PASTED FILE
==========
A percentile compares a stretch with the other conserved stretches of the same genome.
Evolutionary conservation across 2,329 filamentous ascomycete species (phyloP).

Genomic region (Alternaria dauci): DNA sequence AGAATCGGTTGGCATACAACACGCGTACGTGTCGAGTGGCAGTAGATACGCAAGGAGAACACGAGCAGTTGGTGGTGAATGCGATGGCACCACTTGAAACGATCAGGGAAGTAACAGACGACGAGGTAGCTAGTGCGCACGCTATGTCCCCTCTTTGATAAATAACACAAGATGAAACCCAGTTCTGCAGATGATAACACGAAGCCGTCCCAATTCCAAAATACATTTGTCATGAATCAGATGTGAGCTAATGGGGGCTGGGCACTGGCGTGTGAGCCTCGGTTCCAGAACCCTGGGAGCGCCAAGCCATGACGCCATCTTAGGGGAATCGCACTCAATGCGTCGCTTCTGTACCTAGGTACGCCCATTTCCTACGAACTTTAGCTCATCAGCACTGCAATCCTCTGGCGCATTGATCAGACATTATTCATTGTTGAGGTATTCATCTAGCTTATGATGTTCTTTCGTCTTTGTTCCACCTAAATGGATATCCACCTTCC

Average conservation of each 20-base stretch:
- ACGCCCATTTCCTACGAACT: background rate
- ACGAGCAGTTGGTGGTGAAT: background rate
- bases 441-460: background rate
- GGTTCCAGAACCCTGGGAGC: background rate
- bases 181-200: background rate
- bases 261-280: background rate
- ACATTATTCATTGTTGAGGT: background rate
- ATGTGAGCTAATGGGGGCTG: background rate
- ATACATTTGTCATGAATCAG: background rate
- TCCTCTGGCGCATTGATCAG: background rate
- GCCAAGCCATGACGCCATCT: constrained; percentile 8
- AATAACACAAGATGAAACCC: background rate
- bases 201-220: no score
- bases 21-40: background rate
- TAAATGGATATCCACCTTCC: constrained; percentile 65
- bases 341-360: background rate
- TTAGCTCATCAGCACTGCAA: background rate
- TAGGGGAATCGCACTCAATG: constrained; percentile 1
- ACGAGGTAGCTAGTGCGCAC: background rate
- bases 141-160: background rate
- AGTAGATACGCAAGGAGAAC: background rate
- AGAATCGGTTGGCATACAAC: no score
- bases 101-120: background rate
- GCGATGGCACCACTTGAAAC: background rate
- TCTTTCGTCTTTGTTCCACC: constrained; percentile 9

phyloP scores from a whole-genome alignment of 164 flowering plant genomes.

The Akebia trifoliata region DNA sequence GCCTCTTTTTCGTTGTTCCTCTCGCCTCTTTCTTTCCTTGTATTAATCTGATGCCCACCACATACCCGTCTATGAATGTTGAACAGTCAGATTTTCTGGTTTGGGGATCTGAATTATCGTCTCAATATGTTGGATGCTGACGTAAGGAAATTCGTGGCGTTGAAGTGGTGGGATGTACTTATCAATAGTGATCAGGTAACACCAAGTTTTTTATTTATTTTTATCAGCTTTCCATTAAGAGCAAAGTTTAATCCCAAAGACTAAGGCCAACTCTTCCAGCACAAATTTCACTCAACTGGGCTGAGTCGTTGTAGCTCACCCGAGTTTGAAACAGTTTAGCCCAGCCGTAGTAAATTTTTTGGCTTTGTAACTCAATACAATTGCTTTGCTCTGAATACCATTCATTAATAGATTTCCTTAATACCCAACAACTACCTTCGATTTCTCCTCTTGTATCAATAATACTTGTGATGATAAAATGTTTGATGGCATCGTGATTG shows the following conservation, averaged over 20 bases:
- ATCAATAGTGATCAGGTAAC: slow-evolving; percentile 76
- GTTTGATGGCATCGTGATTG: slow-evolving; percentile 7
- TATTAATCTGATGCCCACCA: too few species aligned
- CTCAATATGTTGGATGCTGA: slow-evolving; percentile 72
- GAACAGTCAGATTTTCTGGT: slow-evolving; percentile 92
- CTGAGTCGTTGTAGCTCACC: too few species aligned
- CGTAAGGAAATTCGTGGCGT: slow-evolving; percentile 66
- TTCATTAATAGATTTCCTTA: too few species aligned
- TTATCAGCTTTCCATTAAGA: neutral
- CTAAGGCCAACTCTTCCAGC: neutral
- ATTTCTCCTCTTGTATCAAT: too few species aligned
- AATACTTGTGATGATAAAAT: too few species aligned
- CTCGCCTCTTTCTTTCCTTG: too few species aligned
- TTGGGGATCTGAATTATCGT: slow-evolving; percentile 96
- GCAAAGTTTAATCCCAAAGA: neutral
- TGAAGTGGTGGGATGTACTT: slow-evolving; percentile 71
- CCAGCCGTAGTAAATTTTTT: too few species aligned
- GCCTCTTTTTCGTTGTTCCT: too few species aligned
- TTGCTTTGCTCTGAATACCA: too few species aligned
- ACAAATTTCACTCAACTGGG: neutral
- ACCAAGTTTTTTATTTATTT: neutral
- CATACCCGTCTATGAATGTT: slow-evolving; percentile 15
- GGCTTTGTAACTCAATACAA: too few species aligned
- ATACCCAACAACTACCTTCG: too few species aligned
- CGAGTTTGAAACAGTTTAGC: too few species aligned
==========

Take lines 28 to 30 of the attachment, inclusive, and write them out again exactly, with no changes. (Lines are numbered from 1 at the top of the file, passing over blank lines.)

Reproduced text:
- GCGATGGCACCACTTGAAAC: background rate
- TCTTTCGTCTTTGTTCCACC: constrained; percentile 9

phyloP scores from a whole-genome alignment of 164 flowering plant genomes.